3 December 2012
China-Africa ties deepen as China eyes new markets and moves up value chain
Africa matters more to China than ever before, and vice versa, say Standard Bank
Group economists Jeremy Stevens and Simon Freemantle. Despite erosion of the cost
competitiveness of China's exports, expectations that China will sell less manufactured
goods to Africa have proven misplaced.
In their latest report, Mr Stevens and Mr Freemantle say this is because China's
exports to Africa are likely to have increased to over USD80bn while Sino-African
trade is forecast to surpass USD200bn this year, up from USD166bn last year.
China continues to gain market share in Africa. Standard Bank Group estimates that
18% of Africa's imports were sourced from China this year so far, up from 16.8%
in 2011, 10% in 2008 and as low as 4.5% a decade ago, while Africa's share of China's
exports is steadily gaining relevance, increasing from 3.3% last year to 5% this
Jeremy Stevens, Standard Bank Group's Beijing-based economist, says that it is clear
that African markets matter more to China than ever before, and vice versa, as China's
exports to Africa have grown at a pace five percentage points faster than to any
other region this year, while China's imports from Africa have increased by 26%
this year, which is twice the speed of China's imports from any other region.
"Today, China accounts for 20% of Africa's trade. China's average monthly exports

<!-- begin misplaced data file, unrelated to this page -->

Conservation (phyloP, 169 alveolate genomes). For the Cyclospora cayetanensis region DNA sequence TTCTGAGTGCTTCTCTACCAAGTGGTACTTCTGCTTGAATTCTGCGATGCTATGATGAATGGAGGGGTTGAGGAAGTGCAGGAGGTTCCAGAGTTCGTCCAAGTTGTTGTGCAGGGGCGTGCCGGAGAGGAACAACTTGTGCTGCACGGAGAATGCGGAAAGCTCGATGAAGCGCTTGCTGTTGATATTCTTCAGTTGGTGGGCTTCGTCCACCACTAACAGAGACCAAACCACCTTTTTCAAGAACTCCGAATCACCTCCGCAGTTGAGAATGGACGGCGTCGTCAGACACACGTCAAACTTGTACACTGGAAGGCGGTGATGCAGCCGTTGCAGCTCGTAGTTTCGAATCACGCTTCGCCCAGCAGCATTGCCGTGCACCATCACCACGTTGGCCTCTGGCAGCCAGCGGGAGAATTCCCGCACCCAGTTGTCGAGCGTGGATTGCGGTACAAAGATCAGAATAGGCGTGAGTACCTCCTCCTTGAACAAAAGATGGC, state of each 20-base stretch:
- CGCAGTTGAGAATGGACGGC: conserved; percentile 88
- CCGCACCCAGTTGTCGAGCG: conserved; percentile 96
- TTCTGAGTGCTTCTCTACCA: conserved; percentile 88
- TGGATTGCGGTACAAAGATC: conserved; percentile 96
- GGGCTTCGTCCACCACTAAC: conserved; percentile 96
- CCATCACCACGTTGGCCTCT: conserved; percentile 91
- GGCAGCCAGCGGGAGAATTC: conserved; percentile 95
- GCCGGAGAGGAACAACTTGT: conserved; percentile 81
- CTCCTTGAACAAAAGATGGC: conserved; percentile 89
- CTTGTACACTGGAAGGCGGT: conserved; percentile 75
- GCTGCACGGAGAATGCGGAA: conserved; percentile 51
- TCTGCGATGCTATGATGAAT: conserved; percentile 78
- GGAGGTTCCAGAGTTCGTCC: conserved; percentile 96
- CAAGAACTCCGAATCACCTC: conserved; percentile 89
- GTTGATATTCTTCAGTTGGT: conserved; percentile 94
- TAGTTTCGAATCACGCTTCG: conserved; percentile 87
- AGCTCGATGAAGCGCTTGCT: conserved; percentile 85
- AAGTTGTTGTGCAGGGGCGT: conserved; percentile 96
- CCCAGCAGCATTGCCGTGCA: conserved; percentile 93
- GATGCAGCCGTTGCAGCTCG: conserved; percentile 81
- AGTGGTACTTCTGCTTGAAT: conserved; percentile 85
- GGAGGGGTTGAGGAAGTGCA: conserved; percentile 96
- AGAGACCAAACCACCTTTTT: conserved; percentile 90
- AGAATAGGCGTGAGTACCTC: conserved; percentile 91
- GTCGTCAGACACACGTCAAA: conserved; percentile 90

to Africa have increased by around USD1bn each year since 2008, rising most recently
from an average of USD6bn per month throughout 2011 to an average of USD7bn per
month this year. Africa is China's fastest-growing export destination and trade
partner. China's trade with Africa has grown nearly twice as fast as its trade with
Latin America, which is the second strongest performer," says Mr Stevens.
"Chinese firms, confronting subdued activity in mature markets and tasked with shifting
up the value chain, have recognised the importance of selling goods to the large
emerging economies, especially the highly populated and increasingly wealthy ones
inAfrica," Mr Stevens says.
"Demand from African countries, especially the largest ones such as Kenya, Egypt,
Angola, Nigeria and South Africa (KEANS), has simply become even more important
to Chinese firms. And China's exports of industrial goods are continuing to squeeze
out producers from mature economies as sellers move up the value chain to offset
The report also notes that the rise in China's imports from Africa this year is
virtually single-handedly on the back of sales of crude oil, notably from Angola.
China's imports of African iron ore are flat, while copper, steel and aluminium
have slumped by 29%, 54% and 60% respectively, during the first ten months of the
year, according to the report.
"Looking ahead, it is inevitable that as the Chinese economy shifts away from investment-led
growth, the incremental growth in its demand for commodities will moderate. For
many African countries, weaker exports may harm already strained current accountbalances
at a time when attracting financial inflows is more challenging," Stevens argues.
And China is still acompetitor for Africa's nascent intra-Africa trade and will
remain one until Africa develops manufacturing nodes. But Stevens believes that
China is actually Africa's perfect partner for supporting the quest, but will need
constructive engagement. "Partnerships must therefore aim to entrenchcommercial
ties amongst African economies," he says.